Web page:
Image Credits: Babbel

The fact that growth accelerated during the pandemic actually came as a bit of a surprise to the team. Typically, at least in the U.S., demand for language learning is somewhat seasonal and users are often motivated to learn a new language because they are preparing a big trip to Europe, for example.

“We know that in the U.S., we typically find the number one motivation that our users give for why they would want to learn a language is travel, which of course, makes sense, because that is your chance to use the language,” Babbel US CEO Julie Hansen told me. “And in fact, last year, there was record travel from the U.S. to Europe. […] I was very, very concerned for the prospects of our business, not to mention the prospects of our national health.”

But with a bit of lag, after the lockdowns in the U.S. (and around the globe) started, Babbel saw an increase in interest in its service because people wanted to use this time for self-improvement. At the same time, Babbel — like so many other education-related services — launched free tiers for high school and college students, too. Hansen said the company saw at least a “couple of hundred thousand” downloads from those initiatives alone. With that, the company’s user base now also skews a little bit younger (though Hansen also credited the company’s advertising on social and especially TikTok for this).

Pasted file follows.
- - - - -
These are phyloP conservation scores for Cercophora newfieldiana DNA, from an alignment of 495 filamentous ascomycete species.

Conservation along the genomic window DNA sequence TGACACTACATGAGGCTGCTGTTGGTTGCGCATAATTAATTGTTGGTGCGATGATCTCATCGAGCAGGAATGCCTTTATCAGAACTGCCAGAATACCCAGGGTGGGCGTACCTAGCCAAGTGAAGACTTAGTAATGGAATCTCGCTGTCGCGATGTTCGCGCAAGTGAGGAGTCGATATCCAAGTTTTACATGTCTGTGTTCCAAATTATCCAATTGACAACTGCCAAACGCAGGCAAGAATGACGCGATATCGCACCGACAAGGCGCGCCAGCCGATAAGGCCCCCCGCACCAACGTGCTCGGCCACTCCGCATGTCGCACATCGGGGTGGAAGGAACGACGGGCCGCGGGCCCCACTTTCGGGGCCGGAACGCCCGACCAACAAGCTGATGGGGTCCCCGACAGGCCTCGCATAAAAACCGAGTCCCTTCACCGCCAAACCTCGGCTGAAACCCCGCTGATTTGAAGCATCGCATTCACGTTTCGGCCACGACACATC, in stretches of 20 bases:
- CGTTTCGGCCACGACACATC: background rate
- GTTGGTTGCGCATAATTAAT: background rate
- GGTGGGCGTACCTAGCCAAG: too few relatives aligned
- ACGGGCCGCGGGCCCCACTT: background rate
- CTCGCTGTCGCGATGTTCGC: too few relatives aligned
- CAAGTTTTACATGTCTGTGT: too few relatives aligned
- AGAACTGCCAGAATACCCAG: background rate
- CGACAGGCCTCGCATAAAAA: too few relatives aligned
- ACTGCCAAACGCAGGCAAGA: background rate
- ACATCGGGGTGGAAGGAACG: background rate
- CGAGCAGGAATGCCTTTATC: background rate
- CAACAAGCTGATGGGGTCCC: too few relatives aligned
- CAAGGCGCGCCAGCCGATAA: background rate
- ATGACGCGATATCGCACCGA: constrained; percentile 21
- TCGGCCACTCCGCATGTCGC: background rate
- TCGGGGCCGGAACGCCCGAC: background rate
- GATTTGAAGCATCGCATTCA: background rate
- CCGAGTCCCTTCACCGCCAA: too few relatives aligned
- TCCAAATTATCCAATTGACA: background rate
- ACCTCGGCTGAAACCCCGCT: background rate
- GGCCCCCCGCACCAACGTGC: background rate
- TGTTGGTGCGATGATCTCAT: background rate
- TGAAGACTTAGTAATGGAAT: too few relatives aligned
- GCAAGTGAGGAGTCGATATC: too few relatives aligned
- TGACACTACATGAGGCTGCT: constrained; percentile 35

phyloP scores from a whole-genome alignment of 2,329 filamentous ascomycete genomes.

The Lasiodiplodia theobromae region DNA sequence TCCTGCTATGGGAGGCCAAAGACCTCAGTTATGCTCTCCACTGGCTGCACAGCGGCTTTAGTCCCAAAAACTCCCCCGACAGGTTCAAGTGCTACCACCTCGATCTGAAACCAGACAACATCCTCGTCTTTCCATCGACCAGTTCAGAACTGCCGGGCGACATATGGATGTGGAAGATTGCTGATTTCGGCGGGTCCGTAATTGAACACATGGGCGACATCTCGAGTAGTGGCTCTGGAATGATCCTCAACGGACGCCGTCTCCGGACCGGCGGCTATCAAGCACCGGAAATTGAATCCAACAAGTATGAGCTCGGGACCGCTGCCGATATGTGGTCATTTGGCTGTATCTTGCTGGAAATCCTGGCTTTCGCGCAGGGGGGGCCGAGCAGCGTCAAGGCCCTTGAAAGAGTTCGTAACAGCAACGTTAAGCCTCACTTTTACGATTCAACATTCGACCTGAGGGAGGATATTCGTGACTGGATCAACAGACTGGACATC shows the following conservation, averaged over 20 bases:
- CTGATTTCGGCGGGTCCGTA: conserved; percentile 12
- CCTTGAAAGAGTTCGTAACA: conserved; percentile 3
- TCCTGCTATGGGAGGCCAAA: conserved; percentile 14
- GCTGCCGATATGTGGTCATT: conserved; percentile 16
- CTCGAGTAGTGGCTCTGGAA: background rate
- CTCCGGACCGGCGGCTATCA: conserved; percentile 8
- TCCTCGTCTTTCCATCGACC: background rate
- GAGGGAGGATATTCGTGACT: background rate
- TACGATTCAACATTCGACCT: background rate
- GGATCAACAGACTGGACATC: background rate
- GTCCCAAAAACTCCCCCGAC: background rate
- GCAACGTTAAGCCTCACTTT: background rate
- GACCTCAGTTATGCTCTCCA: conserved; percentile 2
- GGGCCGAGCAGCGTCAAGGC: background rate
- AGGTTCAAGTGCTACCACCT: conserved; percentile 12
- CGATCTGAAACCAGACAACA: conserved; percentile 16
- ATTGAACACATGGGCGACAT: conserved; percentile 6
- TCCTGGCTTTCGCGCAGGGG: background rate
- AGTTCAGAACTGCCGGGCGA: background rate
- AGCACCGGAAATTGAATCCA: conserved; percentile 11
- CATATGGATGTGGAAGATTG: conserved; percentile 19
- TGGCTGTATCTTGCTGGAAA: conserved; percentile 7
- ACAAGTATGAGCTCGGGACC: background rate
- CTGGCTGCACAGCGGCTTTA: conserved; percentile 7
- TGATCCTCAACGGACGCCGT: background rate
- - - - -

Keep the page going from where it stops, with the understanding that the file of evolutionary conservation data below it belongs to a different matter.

“You can literally draw a graph per country with the date of school closures, the date of lockdown — and then maybe a day or two for the first couple of Netflix series to go by — and then language learning picked up quite quickly,” Babbel CEO Arne Schepker said.

One area that has been challenging is B2B sales, where Babbel (and its competitors) saw an immediate slowdown, but as Hansen noted, some companies also started leaning more into digital training for their employees, maybe in part because they replaced in-person classes with tools like Babbel. Yet, despite the overall slowdown, Babbel still doubled its B2B revenue year-over-year and recently signed on its fellow Berlin -based company Delivery Hero as one of its customers.